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Brett H

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  1. Yup, I think you all nailed it. I see them frequently in the dead of winter, but I can’t remember hearing one sing. Thanks for the help!
  2. That’s a good thought, but this was on a rocky beach among thick patches of goldenrod and ragweed.
  3. Hello all, I heard the bird in the attached recordings this morning in coastal New Hampshire. It was very windy, so they’re not the best recordings. But you can hear the finch-like song pretty clearly. Any idea what it might be? Thanks! Song1.m4a Song2.m4a
  4. Thanks for all your input! Unfortunately, that’s the only shot I managed where you can see the bird’s head.
  5. I saw this bird today at Odiorne State Park in Rye, New Hampshire. I think I can rule out other lookalike species (Nashville warbler, common yellowthroat). Am I right? Thanks in advance for your thoughts!
  6. Yeahhhh, I wish I was able to get a better photo in better lighting before some people spooked it. Thanks for taking the time!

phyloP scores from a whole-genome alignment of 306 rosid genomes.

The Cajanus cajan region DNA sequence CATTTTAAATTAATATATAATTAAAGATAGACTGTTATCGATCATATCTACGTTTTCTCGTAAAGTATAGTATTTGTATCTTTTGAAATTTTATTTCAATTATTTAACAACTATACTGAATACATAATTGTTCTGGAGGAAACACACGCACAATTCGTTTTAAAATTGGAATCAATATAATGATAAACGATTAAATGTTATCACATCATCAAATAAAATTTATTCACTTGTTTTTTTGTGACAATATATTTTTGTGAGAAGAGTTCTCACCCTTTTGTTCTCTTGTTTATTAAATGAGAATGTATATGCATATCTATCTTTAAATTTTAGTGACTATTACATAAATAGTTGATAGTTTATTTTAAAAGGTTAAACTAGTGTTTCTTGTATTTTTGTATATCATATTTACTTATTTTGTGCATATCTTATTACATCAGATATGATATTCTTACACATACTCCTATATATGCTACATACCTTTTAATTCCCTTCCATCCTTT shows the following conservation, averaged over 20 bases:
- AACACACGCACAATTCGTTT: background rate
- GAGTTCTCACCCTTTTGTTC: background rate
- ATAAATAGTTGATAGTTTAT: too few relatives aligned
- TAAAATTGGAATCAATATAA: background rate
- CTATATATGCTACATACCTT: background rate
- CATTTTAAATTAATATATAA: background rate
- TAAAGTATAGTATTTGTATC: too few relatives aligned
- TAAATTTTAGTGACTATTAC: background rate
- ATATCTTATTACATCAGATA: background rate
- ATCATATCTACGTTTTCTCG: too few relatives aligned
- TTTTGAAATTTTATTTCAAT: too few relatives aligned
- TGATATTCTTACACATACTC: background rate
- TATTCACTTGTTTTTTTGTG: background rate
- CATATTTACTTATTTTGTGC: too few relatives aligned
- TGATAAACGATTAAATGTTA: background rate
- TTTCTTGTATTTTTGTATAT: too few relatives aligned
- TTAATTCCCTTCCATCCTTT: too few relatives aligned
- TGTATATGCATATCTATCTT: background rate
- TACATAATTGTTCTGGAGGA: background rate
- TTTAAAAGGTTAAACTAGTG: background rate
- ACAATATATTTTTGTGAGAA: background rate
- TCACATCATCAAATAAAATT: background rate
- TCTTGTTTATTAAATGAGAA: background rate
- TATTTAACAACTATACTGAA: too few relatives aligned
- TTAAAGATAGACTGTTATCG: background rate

7. Could be, but I initially ruled it out because I can’t see any streaks on the flanks.
  8. I saw this bird yesterday at Parker River National Wildlife Refuge in coastal Massachusetts. The bird was bigger than a peep and smaller than nearby stilt sandpipers. I wish I was able to get a better photo, but this was the best I could do. The overall size, bill size and shape, markings on the neck and chest, and leg color has me thinking Baird’s sandpiper. However, I’m not sure the photo is good enough for me to make that call. Your thoughts are appreciated!
  9. Yup, high-elevation spruce-fir forest. Part of my job is to survey for them every June. They’re easy to find in the right habitat.
  10. Sweet, I’ll take it. I see and hear Bicknell’s all summer long in the mountains. Gray-cheeked is a lifer.
  11. Thanks, good to know. I guess the odds are good it’s a gray-cheeked since there are way more of them in the world. Are you seeing any decent field marks in these photos?
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